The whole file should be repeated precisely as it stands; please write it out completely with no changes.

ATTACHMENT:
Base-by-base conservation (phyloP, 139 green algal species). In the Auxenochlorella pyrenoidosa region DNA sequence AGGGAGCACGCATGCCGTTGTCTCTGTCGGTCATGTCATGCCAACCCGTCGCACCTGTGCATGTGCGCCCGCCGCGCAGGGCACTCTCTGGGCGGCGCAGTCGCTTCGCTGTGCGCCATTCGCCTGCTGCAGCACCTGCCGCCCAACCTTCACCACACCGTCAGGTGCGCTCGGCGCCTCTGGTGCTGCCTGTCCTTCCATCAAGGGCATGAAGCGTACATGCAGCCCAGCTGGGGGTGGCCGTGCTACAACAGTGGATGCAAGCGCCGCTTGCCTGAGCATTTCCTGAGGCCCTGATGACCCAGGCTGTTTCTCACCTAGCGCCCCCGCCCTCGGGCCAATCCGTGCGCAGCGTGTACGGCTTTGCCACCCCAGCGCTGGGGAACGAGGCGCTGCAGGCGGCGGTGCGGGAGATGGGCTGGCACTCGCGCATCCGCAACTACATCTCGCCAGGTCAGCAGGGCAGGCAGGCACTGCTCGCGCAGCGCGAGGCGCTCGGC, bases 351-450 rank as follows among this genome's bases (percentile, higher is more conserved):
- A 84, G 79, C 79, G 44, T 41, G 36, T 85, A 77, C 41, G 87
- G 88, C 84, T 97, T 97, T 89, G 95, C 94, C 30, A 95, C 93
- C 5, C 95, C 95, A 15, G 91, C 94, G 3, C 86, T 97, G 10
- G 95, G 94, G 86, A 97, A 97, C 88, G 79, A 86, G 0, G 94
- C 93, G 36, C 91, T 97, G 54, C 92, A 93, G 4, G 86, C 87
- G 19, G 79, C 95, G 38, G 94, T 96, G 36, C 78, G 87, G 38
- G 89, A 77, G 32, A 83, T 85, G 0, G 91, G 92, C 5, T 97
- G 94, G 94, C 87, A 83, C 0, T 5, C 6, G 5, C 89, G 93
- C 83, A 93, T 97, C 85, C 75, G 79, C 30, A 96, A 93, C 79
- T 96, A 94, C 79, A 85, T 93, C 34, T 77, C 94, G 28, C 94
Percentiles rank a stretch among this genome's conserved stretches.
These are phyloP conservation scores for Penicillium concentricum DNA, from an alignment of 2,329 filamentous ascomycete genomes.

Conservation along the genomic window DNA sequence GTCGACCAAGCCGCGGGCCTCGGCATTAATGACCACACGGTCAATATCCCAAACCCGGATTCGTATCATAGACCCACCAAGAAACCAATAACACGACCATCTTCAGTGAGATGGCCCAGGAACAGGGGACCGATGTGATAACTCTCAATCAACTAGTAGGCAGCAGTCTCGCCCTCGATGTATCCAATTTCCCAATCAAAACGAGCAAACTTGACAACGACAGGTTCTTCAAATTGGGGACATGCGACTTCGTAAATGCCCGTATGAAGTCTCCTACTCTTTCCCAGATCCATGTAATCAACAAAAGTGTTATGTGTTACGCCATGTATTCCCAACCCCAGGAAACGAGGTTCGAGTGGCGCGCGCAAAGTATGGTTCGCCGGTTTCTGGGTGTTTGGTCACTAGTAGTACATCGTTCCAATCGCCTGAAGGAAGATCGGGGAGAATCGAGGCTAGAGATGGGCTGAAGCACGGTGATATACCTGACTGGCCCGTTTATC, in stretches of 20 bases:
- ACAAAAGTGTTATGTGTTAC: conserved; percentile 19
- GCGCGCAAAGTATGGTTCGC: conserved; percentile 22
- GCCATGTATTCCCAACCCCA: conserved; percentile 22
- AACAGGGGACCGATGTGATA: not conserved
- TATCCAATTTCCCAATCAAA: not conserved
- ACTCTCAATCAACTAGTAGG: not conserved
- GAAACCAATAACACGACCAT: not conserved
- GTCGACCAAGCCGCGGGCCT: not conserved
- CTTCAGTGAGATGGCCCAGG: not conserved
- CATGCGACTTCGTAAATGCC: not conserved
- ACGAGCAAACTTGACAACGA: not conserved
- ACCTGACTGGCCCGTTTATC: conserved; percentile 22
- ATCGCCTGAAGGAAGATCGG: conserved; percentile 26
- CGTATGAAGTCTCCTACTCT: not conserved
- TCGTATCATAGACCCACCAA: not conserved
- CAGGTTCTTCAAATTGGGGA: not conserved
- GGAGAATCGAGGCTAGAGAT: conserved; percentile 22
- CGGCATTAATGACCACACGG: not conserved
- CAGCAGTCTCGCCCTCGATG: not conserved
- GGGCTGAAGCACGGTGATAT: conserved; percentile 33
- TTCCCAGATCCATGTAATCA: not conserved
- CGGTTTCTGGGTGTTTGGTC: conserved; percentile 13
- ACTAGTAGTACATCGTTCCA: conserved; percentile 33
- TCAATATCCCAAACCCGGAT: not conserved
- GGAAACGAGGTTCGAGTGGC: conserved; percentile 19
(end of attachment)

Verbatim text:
Base-by-base conservation (phyloP, 139 green algal species). In the Auxenochlorella pyrenoidosa region DNA sequence AGGGAGCACGCATGCCGTTGTCTCTGTCGGTCATGTCATGCCAACCCGTCGCACCTGTGCATGTGCGCCCGCCGCGCAGGGCACTCTCTGGGCGGCGCAGTCGCTTCGCTGTGCGCCATTCGCCTGCTGCAGCACCTGCCGCCCAACCTTCACCACACCGTCAGGTGCGCTCGGCGCCTCTGGTGCTGCCTGTCCTTCCATCAAGGGCATGAAGCGTACATGCAGCCCAGCTGGGGGTGGCCGTGCTACAACAGTGGATGCAAGCGCCGCTTGCCTGAGCATTTCCTGAGGCCCTGATGACCCAGGCTGTTTCTCACCTAGCGCCCCCGCCCTCGGGCCAATCCGTGCGCAGCGTGTACGGCTTTGCCACCCCAGCGCTGGGGAACGAGGCGCTGCAGGCGGCGGTGCGGGAGATGGGCTGGCACTCGCGCATCCGCAACTACATCTCGCCAGGTCAGCAGGGCAGGCAGGCACTGCTCGCGCAGCGCGAGGCGCTCGGC, bases 351-450 rank as follows among this genome's bases (percentile, higher is more conserved):
- A 84, G 79, C 79, G 44, T 41, G 36, T 85, A 77, C 41, G 87
- G 88, C 84, T 97, T 97, T 89, G 95, C 94, C 30, A 95, C 93
- C 5, C 95, C 95, A 15, G 91, C 94, G 3, C 86, T 97, G 10
- G 95, G 94, G 86, A 97, A 97, C 88, G 79, A 86, G 0, G 94
- C 93, G 36, C 91, T 97, G 54, C 92, A 93, G 4, G 86, C 87
- G 19, G 79, C 95, G 38, G 94, T 96, G 36, C 78, G 87, G 38
- G 89, A 77, G 32, A 83, T 85, G 0, G 91, G 92, C 5, T 97
- G 94, G 94, C 87, A 83, C 0, T 5, C 6, G 5, C 89, G 93
- C 83, A 93, T 97, C 85, C 75, G 79, C 30, A 96, A 93, C 79
- T 96, A 94, C 79, A 85, T 93, C 34, T 77, C 94, G 28, C 94
Percentiles rank a stretch among this genome's conserved stretches.
These are phyloP conservation scores for Penicillium concentricum DNA, from an alignment of 2,329 filamentous ascomycete genomes.

Conservation along the genomic window DNA sequence GTCGACCAAGCCGCGGGCCTCGGCATTAATGACCACACGGTCAATATCCCAAACCCGGATTCGTATCATAGACCCACCAAGAAACCAATAACACGACCATCTTCAGTGAGATGGCCCAGGAACAGGGGACCGATGTGATAACTCTCAATCAACTAGTAGGCAGCAGTCTCGCCCTCGATGTATCCAATTTCCCAATCAAAACGAGCAAACTTGACAACGACAGGTTCTTCAAATTGGGGACATGCGACTTCGTAAATGCCCGTATGAAGTCTCCTACTCTTTCCCAGATCCATGTAATCAACAAAAGTGTTATGTGTTACGCCATGTATTCCCAACCCCAGGAAACGAGGTTCGAGTGGCGCGCGCAAAGTATGGTTCGCCGGTTTCTGGGTGTTTGGTCACTAGTAGTACATCGTTCCAATCGCCTGAAGGAAGATCGGGGAGAATCGAGGCTAGAGATGGGCTGAAGCACGGTGATATACCTGACTGGCCCGTTTATC, in stretches of 20 bases:
- ACAAAAGTGTTATGTGTTAC: conserved; percentile 19
- GCGCGCAAAGTATGGTTCGC: conserved; percentile 22
- GCCATGTATTCCCAACCCCA: conserved; percentile 22
- AACAGGGGACCGATGTGATA: not conserved
- TATCCAATTTCCCAATCAAA: not conserved
- ACTCTCAATCAACTAGTAGG: not conserved
- GAAACCAATAACACGACCAT: not conserved
- GTCGACCAAGCCGCGGGCCT: not conserved
- CTTCAGTGAGATGGCCCAGG: not conserved
- CATGCGACTTCGTAAATGCC: not conserved
- ACGAGCAAACTTGACAACGA: not conserved
- ACCTGACTGGCCCGTTTATC: conserved; percentile 22
- ATCGCCTGAAGGAAGATCGG: conserved; percentile 26
- CGTATGAAGTCTCCTACTCT: not conserved
- TCGTATCATAGACCCACCAA: not conserved
- CAGGTTCTTCAAATTGGGGA: not conserved
- GGAGAATCGAGGCTAGAGAT: conserved; percentile 22
- CGGCATTAATGACCACACGG: not conserved
- CAGCAGTCTCGCCCTCGATG: not conserved
- GGGCTGAAGCACGGTGATAT: conserved; percentile 33
- TTCCCAGATCCATGTAATCA: not conserved
- CGGTTTCTGGGTGTTTGGTC: conserved; percentile 13
- ACTAGTAGTACATCGTTCCA: conserved; percentile 33
- TCAATATCCCAAACCCGGAT: not conserved
- GGAAACGAGGTTCGAGTGGC: conserved; percentile 19